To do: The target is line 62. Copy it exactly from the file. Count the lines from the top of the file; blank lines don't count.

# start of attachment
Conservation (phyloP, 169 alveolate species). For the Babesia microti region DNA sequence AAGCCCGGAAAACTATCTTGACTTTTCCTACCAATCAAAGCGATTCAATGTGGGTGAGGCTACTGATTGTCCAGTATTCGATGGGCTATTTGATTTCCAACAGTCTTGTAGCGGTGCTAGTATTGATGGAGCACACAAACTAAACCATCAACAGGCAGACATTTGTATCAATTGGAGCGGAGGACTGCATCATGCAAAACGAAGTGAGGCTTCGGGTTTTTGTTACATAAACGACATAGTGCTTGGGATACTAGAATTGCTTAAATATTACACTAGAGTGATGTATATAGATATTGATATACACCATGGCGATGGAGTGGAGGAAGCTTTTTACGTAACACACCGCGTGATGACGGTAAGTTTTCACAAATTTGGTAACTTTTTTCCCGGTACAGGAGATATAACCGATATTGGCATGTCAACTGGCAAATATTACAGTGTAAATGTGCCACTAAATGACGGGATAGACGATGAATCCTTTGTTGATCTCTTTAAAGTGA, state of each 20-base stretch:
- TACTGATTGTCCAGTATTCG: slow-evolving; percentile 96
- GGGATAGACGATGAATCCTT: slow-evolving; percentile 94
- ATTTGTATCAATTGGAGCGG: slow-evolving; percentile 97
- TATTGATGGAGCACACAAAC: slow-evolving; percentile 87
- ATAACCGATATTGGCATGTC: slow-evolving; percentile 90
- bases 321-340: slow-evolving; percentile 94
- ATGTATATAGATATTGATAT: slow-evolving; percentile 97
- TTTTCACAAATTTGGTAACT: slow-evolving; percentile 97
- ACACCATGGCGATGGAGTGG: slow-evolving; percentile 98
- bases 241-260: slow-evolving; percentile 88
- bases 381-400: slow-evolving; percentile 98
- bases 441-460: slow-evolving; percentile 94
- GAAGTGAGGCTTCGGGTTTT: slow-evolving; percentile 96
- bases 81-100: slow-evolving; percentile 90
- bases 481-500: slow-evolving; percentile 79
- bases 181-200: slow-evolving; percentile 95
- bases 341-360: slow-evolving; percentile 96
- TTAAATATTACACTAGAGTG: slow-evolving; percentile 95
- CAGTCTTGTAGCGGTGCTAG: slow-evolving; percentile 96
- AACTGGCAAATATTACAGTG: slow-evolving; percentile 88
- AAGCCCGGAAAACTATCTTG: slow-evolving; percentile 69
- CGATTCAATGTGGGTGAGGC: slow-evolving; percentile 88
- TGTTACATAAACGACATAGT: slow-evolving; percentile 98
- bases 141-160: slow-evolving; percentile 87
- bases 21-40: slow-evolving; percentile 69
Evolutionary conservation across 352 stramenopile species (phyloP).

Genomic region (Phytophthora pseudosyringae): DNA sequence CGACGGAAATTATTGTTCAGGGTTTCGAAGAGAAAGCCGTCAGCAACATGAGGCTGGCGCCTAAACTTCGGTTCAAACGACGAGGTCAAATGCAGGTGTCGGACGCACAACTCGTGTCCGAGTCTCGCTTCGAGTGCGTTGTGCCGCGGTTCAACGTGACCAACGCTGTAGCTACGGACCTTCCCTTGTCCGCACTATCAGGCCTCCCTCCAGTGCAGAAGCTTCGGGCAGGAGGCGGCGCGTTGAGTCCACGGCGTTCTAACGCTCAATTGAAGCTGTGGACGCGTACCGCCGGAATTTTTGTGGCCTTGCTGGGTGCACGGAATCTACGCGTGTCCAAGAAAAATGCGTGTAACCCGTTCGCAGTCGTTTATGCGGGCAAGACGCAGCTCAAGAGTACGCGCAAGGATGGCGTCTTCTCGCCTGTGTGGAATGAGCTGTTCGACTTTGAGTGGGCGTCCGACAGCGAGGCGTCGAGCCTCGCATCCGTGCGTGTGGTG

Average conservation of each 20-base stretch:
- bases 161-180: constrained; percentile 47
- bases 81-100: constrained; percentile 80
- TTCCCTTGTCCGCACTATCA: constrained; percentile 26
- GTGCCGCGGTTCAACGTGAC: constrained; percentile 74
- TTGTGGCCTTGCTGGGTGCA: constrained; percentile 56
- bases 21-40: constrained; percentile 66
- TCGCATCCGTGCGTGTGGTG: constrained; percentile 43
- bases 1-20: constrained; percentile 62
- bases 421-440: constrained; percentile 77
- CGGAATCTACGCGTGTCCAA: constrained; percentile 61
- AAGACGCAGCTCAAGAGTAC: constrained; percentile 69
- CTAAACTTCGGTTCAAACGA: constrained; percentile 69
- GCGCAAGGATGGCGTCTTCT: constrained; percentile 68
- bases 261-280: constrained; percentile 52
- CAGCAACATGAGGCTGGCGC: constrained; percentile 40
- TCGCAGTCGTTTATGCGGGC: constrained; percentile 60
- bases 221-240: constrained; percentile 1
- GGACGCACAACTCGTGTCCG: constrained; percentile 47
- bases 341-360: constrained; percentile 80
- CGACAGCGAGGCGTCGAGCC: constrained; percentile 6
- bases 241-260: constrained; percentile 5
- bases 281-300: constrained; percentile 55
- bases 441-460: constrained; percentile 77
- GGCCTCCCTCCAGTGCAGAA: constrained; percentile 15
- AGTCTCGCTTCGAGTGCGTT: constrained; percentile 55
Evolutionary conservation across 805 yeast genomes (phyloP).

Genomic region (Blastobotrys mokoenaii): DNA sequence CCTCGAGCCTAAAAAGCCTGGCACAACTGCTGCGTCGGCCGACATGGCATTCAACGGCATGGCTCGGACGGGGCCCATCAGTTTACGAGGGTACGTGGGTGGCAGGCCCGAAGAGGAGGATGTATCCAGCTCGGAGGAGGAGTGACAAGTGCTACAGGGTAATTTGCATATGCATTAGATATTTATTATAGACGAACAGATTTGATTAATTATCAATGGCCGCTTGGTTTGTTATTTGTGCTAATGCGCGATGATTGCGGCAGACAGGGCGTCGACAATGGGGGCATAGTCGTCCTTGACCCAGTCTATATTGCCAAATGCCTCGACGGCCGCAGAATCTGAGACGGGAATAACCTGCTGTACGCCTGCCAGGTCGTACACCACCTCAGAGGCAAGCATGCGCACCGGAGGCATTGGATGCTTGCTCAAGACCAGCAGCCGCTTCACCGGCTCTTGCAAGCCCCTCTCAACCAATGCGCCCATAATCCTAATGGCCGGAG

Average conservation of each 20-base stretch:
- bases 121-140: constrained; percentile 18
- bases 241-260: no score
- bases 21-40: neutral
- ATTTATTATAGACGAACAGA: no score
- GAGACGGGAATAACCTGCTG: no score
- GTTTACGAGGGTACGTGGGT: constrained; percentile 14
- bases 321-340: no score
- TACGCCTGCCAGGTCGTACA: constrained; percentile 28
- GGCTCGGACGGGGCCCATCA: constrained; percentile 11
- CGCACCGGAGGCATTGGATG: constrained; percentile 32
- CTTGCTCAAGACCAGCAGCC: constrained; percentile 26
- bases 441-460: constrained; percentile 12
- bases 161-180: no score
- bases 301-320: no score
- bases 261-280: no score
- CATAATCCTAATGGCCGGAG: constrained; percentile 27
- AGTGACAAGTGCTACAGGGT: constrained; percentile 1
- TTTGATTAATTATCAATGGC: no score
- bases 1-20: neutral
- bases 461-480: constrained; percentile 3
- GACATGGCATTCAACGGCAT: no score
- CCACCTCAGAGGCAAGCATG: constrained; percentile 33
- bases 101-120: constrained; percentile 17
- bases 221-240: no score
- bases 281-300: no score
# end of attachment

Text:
- GAGACGGGAATAACCTGCTG: no score